Javits Asks West German Government for Greater Understanding of U.S. Mideast Position
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Javits Asks West German Government for Greater Understanding of U.S. Mideast Position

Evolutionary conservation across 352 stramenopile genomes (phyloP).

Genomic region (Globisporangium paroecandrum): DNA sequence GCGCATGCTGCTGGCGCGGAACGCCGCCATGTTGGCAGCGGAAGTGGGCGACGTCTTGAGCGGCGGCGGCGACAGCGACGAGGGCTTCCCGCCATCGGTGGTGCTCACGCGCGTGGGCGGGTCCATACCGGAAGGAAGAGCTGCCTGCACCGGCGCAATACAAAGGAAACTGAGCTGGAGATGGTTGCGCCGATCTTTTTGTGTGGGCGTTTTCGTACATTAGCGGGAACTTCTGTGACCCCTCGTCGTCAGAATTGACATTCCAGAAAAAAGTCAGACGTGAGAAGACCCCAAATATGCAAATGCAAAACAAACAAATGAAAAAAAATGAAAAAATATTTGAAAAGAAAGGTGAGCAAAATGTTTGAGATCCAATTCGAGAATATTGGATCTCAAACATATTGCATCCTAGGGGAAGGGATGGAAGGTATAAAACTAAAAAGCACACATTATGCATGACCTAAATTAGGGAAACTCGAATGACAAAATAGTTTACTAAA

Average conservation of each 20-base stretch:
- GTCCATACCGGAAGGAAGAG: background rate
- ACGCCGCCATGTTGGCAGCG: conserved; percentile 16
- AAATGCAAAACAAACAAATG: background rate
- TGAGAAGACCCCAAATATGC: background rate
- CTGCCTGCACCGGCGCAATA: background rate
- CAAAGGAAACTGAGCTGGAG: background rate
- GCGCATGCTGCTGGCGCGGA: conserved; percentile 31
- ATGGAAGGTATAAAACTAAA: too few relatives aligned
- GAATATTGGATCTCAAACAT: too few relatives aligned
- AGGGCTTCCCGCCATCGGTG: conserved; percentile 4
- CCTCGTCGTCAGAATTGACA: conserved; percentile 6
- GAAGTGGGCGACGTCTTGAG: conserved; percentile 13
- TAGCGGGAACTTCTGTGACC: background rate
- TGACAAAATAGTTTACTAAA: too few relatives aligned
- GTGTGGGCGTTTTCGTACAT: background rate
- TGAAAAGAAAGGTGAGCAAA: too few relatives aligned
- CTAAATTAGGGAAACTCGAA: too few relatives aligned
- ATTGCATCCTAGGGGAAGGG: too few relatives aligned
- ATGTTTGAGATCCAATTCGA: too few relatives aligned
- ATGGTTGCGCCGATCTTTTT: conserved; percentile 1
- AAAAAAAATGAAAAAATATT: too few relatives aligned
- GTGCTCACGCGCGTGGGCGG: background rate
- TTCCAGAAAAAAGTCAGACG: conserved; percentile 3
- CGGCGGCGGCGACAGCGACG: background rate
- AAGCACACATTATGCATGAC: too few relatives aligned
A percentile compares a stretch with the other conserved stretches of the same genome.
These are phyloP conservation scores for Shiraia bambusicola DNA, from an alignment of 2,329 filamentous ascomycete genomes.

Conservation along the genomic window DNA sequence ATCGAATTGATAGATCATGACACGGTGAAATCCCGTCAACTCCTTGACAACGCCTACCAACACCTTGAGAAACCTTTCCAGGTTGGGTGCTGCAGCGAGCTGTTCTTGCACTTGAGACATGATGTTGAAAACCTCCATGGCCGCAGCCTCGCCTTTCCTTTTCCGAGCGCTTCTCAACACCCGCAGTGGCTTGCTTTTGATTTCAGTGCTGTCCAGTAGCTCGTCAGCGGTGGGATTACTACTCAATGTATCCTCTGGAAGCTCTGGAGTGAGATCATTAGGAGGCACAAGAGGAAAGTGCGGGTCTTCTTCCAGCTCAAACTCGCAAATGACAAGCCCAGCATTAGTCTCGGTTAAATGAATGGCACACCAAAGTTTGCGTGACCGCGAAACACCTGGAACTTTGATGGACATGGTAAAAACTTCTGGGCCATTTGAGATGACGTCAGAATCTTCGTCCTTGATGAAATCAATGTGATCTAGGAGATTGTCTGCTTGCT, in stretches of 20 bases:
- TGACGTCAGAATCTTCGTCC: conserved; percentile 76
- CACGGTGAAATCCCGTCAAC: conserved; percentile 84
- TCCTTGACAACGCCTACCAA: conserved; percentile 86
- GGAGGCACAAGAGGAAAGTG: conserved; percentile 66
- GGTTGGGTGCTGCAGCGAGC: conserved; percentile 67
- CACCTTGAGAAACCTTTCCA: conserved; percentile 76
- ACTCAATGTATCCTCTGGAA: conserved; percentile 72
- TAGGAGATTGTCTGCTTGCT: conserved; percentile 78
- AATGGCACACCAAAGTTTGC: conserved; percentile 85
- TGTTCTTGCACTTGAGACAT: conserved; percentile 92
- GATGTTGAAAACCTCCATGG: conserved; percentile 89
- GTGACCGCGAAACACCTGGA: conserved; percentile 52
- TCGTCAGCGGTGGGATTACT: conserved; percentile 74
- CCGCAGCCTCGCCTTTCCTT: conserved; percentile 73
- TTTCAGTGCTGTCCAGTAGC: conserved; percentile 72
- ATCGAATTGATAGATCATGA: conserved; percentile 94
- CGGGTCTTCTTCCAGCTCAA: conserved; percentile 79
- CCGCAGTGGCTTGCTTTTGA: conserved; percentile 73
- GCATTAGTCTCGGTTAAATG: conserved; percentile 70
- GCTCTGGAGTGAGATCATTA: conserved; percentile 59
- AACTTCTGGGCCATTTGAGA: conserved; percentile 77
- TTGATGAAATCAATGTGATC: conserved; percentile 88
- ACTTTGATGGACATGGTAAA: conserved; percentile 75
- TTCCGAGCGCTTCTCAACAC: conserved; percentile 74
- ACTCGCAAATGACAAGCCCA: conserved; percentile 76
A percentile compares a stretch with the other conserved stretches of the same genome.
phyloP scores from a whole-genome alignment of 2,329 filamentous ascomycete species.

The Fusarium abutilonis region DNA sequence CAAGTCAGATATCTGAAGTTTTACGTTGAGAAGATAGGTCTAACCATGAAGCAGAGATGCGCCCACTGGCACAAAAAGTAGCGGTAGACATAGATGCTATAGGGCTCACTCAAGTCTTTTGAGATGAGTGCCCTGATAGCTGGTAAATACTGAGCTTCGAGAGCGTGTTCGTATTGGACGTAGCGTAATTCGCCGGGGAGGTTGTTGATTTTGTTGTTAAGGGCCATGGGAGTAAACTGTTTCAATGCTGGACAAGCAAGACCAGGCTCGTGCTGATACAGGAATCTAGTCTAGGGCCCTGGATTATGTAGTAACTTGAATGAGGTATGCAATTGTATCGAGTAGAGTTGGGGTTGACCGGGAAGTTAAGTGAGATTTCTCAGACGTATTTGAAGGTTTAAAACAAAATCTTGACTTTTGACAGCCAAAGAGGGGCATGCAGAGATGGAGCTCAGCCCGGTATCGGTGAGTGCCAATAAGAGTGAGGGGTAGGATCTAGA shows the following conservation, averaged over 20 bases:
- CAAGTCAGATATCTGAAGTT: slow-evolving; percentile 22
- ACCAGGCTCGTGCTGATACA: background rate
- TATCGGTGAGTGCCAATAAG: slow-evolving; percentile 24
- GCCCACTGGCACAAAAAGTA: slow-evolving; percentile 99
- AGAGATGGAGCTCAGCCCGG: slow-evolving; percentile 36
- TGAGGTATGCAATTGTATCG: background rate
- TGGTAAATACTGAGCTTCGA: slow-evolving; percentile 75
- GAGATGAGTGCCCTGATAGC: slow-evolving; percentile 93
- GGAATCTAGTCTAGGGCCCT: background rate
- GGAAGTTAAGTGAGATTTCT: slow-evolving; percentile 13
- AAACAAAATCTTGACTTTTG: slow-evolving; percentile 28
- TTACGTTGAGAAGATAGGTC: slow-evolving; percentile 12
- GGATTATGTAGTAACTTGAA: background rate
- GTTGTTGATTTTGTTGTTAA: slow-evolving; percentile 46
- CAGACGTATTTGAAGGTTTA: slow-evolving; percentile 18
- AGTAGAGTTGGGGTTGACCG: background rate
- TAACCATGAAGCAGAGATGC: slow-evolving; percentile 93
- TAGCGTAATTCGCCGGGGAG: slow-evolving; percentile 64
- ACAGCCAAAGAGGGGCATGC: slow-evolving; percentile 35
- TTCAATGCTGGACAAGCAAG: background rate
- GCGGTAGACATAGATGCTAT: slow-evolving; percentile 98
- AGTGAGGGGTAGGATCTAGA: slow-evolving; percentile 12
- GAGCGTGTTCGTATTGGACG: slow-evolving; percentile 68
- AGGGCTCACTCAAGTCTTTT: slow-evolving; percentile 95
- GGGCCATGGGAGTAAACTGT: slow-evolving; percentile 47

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Senator Jacob Javits, New York Republican, today told the press he had asked the West German government for a more sympathetic understanding of the American position in the Middle East. He said he had asked for aid to the American naval presence in the Mediterranean, a willingness to enter into a broad economic plan for the Mideast and a greater understanding of the fact that the Mideast crisis was as much a European as an American security problem. The Senator told the Jewish Telegraphic Agency that American policy, as he understood it, is to sustain Israel with arms and to make clear to the Soviet Union that Israel would not be allowed to become vulnerable through an imbalance of arms or the collapse of its economy. He said that no open declaration of the number of planes to be given to Israel at certain dates was necessary now that the U.S. has agreed to underwrite support of Israel’s armed forces and to see that Israel’s position is not prejudiced. That, he added, may be far more of a blanket guarantee under which much may take place without there being a “Fourth of July celebration” every time a Phantom is delivered to Israel. Sen. Javits said President Nixon’s television interview went far beyond anything he had said before because “We will not allow Israel to be euchred out of its position.” The Senator added, “Great powers don’t bluff.” Earlier in the day, Sen. Javits had met with Foreign Minister Walter Scheel, the Minister at the Chancellors Office Horst Emke, Defense Minister Helmut Schmidt and former Chancellor Kurt Kiesinger.

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